Alternatively, magnetic single or multi cores can be coated by a uniform silica shell, and then modified with an amine group [10] (Figure 3).
The preparation of FANSs may also proceed by a chemical deposition process involving the direct reduction of dissolved Au(III) species onto the Fe3−xO4 surface according. In this case, two different chemical pathways may be followed. In a first one, the formed satellites act as nucleation points (seeds) for the subsequent continuous metallic layer growth, using formaldehydes [10,42], N,N-dimethylformamide (DMF) [40], NaBH4 [35], among others, as reducing agent. This method requires several steps but it allows the control of the Au shell morphology. Alternatively, iron oxide NPs can be first coated by silica, before the gold seeds attachment and the further continuous gold shell growth. Huang et al. [49] prepared, for instance, Fe3O4 multicores embedded in a SiO2 matrix by the Stӧber method (Figure 4). Then, they functionalized the outer silica layer by 3-aminopropyltrimethoxysilane (APTMS), which electrostatically interacted with negatively charged preformed gold NPs. At the end, they used the as-produced products as platforms for gold shell growth via an in-situ reduction of chloroauric acid precursor by formaldehyde reagent.
A variety of shape and sizes of magnetic core NPs were synthesized by Halas et al. [36], using wustite FeO nanocrystals as precursors to form magnetic oxides of higher oxidation state, and to then grow a continuous gold shell layer all around. The coverage of the iron oxide surface by the gold shell was initiated by electrostatic interactions between the magnetic surface and the preformed negatively charged gold NPs, leading to a core-satellite architecture. Then, it was achieved by an in-situ reduction of auric cations at the surface of the gold seeds. At the end, whatever the morphology of the wustite precursors was, the morphology of the final core-shell particles was almost spherical (Figure 5).
In the second route, called also one-step route, the Fe3−xO4 surface is directly coated by a gold layer [51,52]. This implies that Au atoms are directly deposited onto Fe3−xO4 through the reduction of Au(III) precursors (Figure 6). The basic principle for the formation of the gold shell is that Fe3−xO4 core surface must be appropriately charged to attract the dissolved molecular Au(III) precursors. This method can be accomplished in the absence of surfactant and completed in a one single step, but it does not allow a simple control of the final morphology of the built heterostructures.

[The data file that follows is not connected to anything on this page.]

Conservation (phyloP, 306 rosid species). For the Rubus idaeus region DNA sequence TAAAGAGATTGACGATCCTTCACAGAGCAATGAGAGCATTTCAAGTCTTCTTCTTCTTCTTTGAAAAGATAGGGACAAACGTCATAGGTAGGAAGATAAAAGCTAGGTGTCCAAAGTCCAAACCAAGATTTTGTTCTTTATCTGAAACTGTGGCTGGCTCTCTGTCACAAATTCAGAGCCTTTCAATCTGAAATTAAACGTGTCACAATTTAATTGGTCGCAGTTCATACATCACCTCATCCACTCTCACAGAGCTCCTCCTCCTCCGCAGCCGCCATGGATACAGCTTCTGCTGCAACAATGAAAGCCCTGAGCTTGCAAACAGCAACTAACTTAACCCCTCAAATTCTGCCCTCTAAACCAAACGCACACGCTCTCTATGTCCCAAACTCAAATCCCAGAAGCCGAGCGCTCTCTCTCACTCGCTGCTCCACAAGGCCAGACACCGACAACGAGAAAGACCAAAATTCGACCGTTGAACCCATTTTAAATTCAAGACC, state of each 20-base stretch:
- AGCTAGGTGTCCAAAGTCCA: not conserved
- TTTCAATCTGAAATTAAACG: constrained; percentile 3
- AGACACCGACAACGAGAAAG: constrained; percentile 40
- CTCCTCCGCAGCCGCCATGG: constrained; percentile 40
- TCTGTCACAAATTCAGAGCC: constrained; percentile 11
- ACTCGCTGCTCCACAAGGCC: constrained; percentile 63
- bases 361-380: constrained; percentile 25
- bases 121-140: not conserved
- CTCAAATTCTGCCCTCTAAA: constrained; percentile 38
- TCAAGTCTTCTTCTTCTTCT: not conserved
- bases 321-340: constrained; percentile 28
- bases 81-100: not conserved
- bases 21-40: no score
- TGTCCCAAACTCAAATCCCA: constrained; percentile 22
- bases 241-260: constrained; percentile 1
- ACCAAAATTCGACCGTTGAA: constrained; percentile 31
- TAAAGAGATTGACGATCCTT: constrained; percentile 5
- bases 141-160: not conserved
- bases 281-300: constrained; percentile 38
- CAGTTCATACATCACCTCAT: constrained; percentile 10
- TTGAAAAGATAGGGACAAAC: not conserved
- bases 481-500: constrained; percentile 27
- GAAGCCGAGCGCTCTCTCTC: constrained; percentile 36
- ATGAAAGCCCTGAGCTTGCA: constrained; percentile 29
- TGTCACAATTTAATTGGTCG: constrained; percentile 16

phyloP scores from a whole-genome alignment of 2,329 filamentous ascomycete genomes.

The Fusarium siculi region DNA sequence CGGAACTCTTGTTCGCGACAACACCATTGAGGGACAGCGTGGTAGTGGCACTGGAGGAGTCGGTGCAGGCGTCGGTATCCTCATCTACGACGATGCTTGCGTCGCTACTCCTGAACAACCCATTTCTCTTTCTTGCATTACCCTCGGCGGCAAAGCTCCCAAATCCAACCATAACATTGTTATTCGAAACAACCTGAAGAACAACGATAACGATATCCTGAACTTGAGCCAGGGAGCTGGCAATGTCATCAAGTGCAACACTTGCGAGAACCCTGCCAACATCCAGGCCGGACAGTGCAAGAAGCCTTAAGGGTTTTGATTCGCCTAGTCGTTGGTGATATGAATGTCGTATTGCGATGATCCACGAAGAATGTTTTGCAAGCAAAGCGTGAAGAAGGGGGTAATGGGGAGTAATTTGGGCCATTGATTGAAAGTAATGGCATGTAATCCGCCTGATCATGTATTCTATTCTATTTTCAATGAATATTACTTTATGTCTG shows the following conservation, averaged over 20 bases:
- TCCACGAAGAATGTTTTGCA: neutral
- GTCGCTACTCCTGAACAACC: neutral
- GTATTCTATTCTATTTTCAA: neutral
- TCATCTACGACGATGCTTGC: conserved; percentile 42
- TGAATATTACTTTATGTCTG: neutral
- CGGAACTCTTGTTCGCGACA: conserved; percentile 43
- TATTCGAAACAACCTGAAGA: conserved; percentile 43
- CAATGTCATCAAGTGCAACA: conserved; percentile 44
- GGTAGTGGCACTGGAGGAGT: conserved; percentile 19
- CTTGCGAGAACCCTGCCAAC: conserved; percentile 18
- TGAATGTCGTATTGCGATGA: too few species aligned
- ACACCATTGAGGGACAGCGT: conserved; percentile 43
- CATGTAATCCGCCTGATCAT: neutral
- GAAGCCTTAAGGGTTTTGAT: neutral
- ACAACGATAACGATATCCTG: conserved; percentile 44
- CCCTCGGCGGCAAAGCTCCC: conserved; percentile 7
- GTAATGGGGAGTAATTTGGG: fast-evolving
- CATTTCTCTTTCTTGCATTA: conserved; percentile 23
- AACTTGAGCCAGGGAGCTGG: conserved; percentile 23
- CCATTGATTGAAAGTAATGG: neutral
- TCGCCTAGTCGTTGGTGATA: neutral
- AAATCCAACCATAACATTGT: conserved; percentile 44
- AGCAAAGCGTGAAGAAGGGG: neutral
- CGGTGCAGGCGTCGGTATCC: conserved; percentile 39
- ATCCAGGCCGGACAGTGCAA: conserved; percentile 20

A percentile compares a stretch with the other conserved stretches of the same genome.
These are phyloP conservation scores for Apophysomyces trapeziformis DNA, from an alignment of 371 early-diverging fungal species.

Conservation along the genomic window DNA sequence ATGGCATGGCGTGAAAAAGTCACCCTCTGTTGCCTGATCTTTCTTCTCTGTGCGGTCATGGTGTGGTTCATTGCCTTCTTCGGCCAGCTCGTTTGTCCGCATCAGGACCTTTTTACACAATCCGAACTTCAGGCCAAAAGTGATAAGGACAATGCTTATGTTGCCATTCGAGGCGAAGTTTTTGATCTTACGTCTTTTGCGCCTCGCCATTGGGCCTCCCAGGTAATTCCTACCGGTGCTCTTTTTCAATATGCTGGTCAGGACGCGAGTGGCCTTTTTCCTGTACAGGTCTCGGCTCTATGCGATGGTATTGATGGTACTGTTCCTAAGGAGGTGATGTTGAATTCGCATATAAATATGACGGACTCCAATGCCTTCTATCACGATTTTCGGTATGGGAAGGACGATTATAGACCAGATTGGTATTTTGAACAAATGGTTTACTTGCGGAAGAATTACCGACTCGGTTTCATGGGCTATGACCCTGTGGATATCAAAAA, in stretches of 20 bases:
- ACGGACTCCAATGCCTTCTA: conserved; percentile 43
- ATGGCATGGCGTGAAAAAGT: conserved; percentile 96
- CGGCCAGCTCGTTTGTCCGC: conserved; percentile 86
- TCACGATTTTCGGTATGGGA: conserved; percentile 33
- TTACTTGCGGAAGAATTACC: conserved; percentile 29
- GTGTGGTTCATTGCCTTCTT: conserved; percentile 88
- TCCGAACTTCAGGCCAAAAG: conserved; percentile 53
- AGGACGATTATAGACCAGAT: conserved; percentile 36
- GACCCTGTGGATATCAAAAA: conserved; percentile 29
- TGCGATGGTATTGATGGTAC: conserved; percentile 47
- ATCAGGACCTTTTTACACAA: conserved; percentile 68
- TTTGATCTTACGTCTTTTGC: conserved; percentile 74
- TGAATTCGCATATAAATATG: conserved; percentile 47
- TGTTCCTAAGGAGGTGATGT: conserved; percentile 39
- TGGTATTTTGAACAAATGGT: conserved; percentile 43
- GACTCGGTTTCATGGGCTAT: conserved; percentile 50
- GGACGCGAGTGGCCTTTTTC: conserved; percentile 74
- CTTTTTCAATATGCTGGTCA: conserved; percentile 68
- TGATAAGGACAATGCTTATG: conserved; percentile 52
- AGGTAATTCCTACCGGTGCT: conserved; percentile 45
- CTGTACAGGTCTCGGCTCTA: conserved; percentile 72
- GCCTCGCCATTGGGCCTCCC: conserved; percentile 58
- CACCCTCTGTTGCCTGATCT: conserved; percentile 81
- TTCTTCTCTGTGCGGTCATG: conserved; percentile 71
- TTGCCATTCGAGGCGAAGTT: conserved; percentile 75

Very often, sodium citrate is used for reducing Au3+ into Au0 in the presence of Fe3−xO4 NPs [8,55]. In practice, the surface of Fe3−xO4 NPs was first modified by sodium citrate to improve their stabilization in water. Au atoms were deposited onto Fe3−xO4 surface through the reduction of chloroauric acid at the boiling temperature of the reaction solution [56]. Other reducing agents such as DMF [53], NaBH4 [57], hydroxylamine (NH2OH) [58] were also successfully used for the reaction. The thickness of Au shell was then controlled by changing the ratio between Fe3−xO4 NPs and Au precursors.
To produce FANSs with anisotropic in shape Au satellites or shell, the previously described processing routes must be adapted, assuming that the spherical geometry corresponds obviously to the lowest energy shape. Non-spherical morphologies tend to become round with time, to reach the thermodynamical stability. Usually, non-spherical FANSs were produced by controlling experimental parameters like the reducing agent nature, the temperature and time reaction, the nature of gold and/or iron precursors, among others. This control must ensure an anisotropic Au growth onto an anisotropic in shape Fe3−xO4 core, while preserving the starting morphology, or induce an anisotropic Au growth onto an isotropic in shape Fe3−xO4 core, leading to a final anisotropic morphology. For example, Fe3−xO4 nanocubes were functionalized by the positively charged polypeptide, poly-l-histidine (PLH), through charge–charge interactions [59]. The positively charged surface supports AuCl4 ions adsorption and then their subsequent reduction by NaBH4. Fe3−xO4, surface modified by imidazole groups, was also able to bind electrostatically to Au(III) ions, leading to a high AuIII-surface packing density. A controlled reduction of these surface ions results into the formation of an ultra-thin Au shell, while preserving the starting cubic iron oxide core morphology (Figure 7).
Halas’ group also reported the synthesis of Fe3−xO4-Au core-shell nanorices, starting from anisotropic in-shape iron oxide core and using the seed-mediated method. Fe3−xO4 nanorices with a longitudinal diameter of 340 nm and a transverse diameter of 54 nm were prepared by heating FeCl3 and potassium dihydrogen phosphate. Their surfaces were then modified by NH2 groups using APTMS. Gold seeds adsorbed on their surface played the role of nucleation sites for the further growth of the gold shell. At the end, Au shells of 10–30 nm in thickness were formed around the Fe3−xO4 rices, thanks to the reduction of HAuCl4 by formaldehyde in the presence of the seeds. The formation of Au shell preserved the anisotropic shape of iron oxide cores, leading to plasmonic properties in NIR region (Figure 8).